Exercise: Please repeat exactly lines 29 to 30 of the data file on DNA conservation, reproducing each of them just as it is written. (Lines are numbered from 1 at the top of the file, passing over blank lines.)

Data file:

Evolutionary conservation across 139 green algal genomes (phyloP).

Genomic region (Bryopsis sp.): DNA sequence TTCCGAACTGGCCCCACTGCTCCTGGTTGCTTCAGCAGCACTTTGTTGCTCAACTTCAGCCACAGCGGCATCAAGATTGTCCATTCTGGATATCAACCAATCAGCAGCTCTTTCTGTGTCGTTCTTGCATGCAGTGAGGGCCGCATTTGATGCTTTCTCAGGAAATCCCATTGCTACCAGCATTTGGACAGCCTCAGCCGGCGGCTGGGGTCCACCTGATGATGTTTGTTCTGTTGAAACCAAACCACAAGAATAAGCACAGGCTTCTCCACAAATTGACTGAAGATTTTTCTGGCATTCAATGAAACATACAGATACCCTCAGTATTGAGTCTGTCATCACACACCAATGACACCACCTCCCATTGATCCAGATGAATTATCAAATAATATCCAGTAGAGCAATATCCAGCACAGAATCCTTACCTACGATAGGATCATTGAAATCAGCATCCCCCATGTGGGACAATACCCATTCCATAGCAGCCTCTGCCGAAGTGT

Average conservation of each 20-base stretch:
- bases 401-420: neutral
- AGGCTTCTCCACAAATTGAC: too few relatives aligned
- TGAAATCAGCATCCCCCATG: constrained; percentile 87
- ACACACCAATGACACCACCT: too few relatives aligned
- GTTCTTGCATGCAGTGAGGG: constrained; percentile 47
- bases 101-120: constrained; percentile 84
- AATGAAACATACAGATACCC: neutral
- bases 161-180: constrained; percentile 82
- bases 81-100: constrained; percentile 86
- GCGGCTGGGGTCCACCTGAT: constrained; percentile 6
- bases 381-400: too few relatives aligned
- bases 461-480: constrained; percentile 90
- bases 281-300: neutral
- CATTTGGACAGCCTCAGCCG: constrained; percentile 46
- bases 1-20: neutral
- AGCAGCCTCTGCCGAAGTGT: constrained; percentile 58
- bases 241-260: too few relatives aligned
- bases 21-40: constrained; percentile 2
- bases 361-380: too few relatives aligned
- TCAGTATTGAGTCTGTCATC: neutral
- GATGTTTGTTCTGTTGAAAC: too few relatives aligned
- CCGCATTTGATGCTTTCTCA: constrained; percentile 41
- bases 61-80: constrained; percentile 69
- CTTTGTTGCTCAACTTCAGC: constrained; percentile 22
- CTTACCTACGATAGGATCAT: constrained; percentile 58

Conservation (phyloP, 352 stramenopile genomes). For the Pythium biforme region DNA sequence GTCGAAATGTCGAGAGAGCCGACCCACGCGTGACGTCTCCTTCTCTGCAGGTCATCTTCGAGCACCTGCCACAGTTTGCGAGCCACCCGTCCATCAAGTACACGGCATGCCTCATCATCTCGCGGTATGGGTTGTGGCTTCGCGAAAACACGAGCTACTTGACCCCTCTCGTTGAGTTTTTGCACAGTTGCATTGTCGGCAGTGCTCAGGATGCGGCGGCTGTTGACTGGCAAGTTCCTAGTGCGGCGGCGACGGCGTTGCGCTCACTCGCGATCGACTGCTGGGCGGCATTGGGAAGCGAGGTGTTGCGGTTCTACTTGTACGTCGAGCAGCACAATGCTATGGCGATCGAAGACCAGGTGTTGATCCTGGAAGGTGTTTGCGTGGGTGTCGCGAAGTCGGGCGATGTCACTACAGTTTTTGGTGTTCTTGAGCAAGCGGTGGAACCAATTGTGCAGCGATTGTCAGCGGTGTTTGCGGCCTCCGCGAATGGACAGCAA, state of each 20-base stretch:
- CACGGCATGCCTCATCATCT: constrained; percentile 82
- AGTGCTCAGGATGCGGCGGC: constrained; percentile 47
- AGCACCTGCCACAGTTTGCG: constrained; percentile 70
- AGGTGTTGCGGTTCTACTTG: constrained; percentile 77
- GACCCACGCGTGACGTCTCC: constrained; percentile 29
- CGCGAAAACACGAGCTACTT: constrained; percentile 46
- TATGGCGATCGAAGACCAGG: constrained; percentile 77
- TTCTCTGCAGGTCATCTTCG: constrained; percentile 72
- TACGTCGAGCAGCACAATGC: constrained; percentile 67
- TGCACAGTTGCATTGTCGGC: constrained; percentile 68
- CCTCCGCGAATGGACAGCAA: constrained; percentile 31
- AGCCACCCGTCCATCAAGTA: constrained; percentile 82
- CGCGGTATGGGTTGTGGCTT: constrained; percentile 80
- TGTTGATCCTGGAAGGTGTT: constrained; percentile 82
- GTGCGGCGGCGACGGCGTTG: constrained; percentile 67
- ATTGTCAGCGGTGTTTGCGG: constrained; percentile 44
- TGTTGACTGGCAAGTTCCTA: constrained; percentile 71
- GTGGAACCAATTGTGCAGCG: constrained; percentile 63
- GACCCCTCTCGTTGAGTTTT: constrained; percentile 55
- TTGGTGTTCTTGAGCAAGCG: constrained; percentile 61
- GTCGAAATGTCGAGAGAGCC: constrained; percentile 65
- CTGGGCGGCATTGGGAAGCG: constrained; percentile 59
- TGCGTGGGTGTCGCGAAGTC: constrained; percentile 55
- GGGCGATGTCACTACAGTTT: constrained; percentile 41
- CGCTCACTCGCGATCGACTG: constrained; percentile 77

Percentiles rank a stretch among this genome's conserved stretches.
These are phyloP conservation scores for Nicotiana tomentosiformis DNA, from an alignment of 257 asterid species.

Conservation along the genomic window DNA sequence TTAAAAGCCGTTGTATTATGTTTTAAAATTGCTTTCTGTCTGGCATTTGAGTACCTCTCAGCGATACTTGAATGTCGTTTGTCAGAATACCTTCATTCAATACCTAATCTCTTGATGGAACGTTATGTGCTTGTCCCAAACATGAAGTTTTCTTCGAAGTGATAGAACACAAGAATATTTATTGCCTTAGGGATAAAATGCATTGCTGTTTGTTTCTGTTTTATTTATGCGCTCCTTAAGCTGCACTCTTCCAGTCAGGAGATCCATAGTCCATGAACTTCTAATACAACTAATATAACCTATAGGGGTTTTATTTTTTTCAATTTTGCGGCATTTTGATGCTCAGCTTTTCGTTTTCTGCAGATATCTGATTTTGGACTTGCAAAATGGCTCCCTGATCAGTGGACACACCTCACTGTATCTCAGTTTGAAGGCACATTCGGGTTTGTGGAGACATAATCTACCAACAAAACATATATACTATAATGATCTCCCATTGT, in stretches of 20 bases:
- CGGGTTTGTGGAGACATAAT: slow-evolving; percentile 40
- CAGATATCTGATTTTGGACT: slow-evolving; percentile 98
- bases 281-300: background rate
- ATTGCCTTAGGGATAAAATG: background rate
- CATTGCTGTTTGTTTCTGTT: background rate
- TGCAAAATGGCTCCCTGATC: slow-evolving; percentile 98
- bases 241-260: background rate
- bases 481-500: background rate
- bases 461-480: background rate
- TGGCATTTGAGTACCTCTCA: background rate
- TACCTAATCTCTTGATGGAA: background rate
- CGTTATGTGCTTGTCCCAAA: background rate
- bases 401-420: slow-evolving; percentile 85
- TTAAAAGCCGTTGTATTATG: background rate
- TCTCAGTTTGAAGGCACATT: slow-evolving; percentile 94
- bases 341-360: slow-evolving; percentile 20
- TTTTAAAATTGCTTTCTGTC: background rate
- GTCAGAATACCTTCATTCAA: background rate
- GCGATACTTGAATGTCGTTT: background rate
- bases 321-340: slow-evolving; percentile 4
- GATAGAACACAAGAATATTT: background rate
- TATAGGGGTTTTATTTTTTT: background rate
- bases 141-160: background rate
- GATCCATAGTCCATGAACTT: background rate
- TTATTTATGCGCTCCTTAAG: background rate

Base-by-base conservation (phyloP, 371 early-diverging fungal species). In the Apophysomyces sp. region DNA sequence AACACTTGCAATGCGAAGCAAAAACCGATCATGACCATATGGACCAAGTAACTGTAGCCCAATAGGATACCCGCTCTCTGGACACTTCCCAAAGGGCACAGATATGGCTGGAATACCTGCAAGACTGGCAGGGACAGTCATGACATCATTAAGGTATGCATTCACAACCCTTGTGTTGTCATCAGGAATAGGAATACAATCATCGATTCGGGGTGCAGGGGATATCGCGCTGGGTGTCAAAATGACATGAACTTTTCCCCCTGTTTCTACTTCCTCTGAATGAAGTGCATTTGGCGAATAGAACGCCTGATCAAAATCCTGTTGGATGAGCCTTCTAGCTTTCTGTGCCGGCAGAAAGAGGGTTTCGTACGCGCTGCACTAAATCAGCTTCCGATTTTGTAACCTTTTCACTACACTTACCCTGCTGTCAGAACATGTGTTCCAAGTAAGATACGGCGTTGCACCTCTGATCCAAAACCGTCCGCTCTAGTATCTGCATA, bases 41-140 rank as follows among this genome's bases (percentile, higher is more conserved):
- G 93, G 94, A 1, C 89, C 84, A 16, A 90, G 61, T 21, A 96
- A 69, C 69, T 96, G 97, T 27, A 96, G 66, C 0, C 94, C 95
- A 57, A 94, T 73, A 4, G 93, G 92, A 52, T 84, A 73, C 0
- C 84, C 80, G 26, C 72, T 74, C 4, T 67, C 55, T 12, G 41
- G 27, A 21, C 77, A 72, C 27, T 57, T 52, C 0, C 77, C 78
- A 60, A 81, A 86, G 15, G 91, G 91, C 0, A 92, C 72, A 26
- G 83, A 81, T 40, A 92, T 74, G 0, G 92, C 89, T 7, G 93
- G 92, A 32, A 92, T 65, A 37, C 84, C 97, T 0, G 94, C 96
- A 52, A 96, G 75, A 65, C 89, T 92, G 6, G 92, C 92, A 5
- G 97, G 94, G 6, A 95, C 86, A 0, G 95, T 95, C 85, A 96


Conservation (phyloP, 352 stramenopile genomes). For the Pythium biforme region DNA sequence GTCGAAATGTCGAGAGAGCCGACCCACGCGTGACGTCTCCTTCTCTGCAGGTCATCTTCGAGCACCTGCCACAGTTTGCGAGCCACCCGTCCATCAAGTACACGGCATGCCTCATCATCTCGCGGTATGGGTTGTGGCTTCGCGAAAACACGAGCTACTTGACCCCTCTCGTTGAGTTTTTGCACAGTTGCATTGTCGGCAGTGCTCAGGATGCGGCGGCTGTTGACTGGCAAGTTCCTAGTGCGGCGGCGACGGCGTTGCGCTCACTCGCGATCGACTGCTGGGCGGCATTGGGAAGCGAGGTGTTGCGGTTCTACTTGTACGTCGAGCAGCACAATGCTATGGCGATCGAAGACCAGGTGTTGATCCTGGAAGGTGTTTGCGTGGGTGTCGCGAAGTCGGGCGATGTCACTACAGTTTTTGGTGTTCTTGAGCAAGCGGTGGAACCAATTGTGCAGCGATTGTCAGCGGTGTTTGCGGCCTCCGCGAATGGACAGCAA, state of each 20-base stretch:
- CACGGCATGCCTCATCATCT: constrained; percentile 82